This study analyses the role of the Romanian language in Christian Hallers novel Die verschluckte Musik (2008). The Romanian words are linked to the content and symbolical context, and also to intimacy or strangeness. Single words and expressions are connected to memories and rituals. For the family residing in Bucharest they are everyday elements. By migration they become cultural artefacts, are included in family stories. In the new home country Switzerland, the Romanian language is an element of intimacy. The language is also a method of exclusion and dissociation. Ruth, the first-person narratorʼs mother, is excluded in Bucharest until she learns the national language. In the Swiss environment the already familiar Romanian language is for Ruth a method of dissociation. For the first-person narrator, the few Romanian words are details connected to gastronomic culture which distinguish him from the Swiss environment. While travelling through Bucharest, the Romanian language becomes a method of exclusion, it is connected to an area that was not attainable for a long period. His journey updates the language for him.
The following paper presents the 19th volume on German Studies Kronstädter Beiträge zur Germanistischen Forschung 2019. The volume is dedicated to Bertolt Brecht and it contains papers about him andon his activity as a poet, theatre practitioner, playwright and film director, as well as papers on different fields and versatile aspects of German Studies.
The article deals with the so-called Musenhof of Weimar and highlights the outstanding figures who worked and lived at this artist’s court. The central role of the two «Dioscuri» Goethe and Schiller is highlighted and analyzed their initially tense relationship. The role of Herder as a writer is critically examined. Today, too, largely forgotten names are spoken of, which at that time occupied important functions at the court of Princess Amalia. It opens a wide field of further discussion in this area of research.
Based on thecurrentacademic activities, the dominance of American English in science culture, and on the hereto related suppression of the traditional scientific multilingualism, the article deliberates on the relevance of German in the international knowledge industry. Given the increased demand for the MINT-subjects (Mathematics, Informatics, Natural sciences and Technology) and the exclusive promotion of English as (the only) science language in the globalization tide, fact that is mirrored in the altered publication practice, one must necessarily ask, wheth er there is still a future ahead for German as a science language or for German in science.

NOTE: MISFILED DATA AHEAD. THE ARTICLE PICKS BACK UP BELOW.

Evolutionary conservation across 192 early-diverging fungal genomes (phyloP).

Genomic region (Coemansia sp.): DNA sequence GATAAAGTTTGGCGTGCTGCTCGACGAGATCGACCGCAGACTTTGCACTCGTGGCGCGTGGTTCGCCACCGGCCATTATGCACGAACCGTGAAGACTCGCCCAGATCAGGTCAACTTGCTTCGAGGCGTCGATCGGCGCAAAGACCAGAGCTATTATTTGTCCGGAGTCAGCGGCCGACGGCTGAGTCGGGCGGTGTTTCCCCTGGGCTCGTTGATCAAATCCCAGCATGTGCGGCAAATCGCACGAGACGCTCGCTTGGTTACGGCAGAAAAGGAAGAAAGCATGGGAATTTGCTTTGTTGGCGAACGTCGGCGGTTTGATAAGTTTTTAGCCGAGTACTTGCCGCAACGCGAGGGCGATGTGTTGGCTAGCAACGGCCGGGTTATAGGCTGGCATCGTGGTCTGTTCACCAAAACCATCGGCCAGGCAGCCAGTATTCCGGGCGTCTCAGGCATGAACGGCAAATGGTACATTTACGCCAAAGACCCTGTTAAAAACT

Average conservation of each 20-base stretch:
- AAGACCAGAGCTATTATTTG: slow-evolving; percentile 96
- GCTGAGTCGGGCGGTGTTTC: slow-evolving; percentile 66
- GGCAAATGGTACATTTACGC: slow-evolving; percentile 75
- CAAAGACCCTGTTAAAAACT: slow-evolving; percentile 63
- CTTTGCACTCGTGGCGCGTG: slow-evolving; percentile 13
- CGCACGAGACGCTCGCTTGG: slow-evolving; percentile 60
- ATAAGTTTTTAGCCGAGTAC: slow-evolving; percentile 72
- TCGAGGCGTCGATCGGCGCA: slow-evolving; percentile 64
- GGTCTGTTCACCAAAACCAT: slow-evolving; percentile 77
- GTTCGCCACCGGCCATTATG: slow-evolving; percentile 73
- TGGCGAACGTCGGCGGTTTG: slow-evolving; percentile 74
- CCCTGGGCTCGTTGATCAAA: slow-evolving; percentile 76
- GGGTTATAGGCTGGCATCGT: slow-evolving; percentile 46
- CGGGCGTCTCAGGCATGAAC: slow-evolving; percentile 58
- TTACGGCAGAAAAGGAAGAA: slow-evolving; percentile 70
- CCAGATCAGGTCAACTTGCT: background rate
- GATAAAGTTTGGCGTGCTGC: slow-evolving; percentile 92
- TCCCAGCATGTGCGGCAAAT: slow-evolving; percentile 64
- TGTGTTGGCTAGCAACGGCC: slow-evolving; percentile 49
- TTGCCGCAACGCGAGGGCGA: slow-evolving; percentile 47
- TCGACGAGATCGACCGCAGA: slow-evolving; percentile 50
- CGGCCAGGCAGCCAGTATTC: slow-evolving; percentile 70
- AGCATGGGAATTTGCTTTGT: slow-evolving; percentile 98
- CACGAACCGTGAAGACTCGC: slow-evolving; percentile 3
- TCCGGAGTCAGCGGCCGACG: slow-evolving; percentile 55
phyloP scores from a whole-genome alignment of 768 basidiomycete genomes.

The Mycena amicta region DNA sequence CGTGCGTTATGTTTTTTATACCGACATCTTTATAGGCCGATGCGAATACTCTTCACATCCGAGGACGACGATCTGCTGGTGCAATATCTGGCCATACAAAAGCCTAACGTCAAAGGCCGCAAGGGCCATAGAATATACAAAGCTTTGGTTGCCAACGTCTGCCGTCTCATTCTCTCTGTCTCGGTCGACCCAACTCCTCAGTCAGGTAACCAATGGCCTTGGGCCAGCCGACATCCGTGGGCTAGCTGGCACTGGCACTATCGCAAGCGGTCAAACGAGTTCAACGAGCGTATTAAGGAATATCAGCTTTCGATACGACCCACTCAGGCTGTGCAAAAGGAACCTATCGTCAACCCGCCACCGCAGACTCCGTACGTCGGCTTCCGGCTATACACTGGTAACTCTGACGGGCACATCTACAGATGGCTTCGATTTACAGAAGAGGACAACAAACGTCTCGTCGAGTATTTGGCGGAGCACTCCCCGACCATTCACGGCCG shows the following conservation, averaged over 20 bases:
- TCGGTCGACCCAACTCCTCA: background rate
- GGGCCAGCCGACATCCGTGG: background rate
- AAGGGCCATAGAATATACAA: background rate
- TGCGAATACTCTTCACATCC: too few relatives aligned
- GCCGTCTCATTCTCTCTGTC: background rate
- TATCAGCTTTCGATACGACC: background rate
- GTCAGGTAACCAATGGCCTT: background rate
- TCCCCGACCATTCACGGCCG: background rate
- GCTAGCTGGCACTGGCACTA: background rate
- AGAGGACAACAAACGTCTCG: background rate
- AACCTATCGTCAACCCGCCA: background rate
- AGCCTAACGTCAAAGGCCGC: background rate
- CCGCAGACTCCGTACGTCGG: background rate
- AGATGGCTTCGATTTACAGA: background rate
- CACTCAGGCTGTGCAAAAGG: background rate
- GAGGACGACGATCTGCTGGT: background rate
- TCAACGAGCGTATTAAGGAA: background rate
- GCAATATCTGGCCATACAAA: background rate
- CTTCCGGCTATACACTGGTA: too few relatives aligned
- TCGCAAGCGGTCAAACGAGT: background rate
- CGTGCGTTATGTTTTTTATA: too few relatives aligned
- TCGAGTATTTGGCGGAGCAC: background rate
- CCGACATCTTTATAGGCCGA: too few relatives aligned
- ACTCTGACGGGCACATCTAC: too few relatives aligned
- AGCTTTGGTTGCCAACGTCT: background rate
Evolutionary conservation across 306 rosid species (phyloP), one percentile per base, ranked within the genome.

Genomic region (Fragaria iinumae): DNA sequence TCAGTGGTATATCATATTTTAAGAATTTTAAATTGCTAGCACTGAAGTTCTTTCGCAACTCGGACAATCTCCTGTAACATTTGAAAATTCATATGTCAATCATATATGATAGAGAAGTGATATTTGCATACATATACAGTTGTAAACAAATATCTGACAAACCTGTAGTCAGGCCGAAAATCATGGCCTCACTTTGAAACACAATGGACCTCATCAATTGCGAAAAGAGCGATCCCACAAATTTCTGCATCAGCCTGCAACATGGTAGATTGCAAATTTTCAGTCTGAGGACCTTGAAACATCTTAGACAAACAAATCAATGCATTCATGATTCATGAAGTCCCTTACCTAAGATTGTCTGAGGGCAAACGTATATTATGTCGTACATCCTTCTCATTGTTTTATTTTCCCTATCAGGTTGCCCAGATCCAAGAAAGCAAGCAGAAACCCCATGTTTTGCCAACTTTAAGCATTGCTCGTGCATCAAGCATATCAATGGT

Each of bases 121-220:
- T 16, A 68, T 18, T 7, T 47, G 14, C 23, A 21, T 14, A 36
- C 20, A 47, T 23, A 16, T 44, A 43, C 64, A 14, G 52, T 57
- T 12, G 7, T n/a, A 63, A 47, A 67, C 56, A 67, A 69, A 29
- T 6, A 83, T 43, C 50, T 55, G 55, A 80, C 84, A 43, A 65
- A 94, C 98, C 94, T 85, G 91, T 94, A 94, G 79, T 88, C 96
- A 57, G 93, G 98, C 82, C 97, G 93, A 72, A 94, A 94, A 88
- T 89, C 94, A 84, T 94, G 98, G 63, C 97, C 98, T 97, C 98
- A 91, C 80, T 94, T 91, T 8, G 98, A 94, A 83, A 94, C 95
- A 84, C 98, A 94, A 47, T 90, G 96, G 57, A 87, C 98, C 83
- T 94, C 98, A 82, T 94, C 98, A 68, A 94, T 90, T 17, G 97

This article focuses on the relationship that the famous 20th century Viennese satirist Karl Kraus had with the major newspapers, particularly Die Neue Freie Presse. The aim is to argue that the language was the main means by which Karl Kraus unmasked the hypocrisy and ideology of Bourgeois Viennese society. In language he found both the problem and the solution to his social criticism, the central points of which represent the foreshadowing of his monumental World War I-drama, The Last Days of Mankind. The analysis of two characters in the play, Alice Schalek and Moritz Benedikt, shows us how Kraus used language to expose them as archetypes of their Zeitgeist.
Unmotivated and unprepared, an Austrian young man leaves his home town Vienna, only to dive into the unknown Romania. He already has images of this country in his mind. He is on his way towards the magical, dark, sparkling Transdanubien, about which he only knows clichés: that Romanians barely have anything to eat, that it is a country of gypsies, that the official language is Russian, that it is an anachronistic country par excellence. With this perspective, his relationship with local Ilina can only fail. This article follows along the lines of a complicated inter-cultural communication.
In this conference volume, edited by Enikö Dácz, scholars from Germany, Croatia, Romania, Hungary, Slovenia, and the United States analyze German-speaking literature from Central and South-Eastern Europe within the theoretical framework of regional and immigration studies.
This edited volume is in part based on a conference organized at the West-Timisoara University in October 2016. The conference marked the 60th anniversary of the establishment of a German program at this university, and dedicated a section to the life and work of Richard Wagner, an alumnus of this very department, promotion of 1975. As Enikő Dácz und Christina Rossi explain, the essays have been organized chronologically according to aesthetic and thematic considerations, taking into account Wagner’s early poems and short prose, his essayistic and novelistic works. Given the scant Wagner scholarship, this book is meant as an invitation to discover and to inspire further research on this author’s multifaceted and challenging work.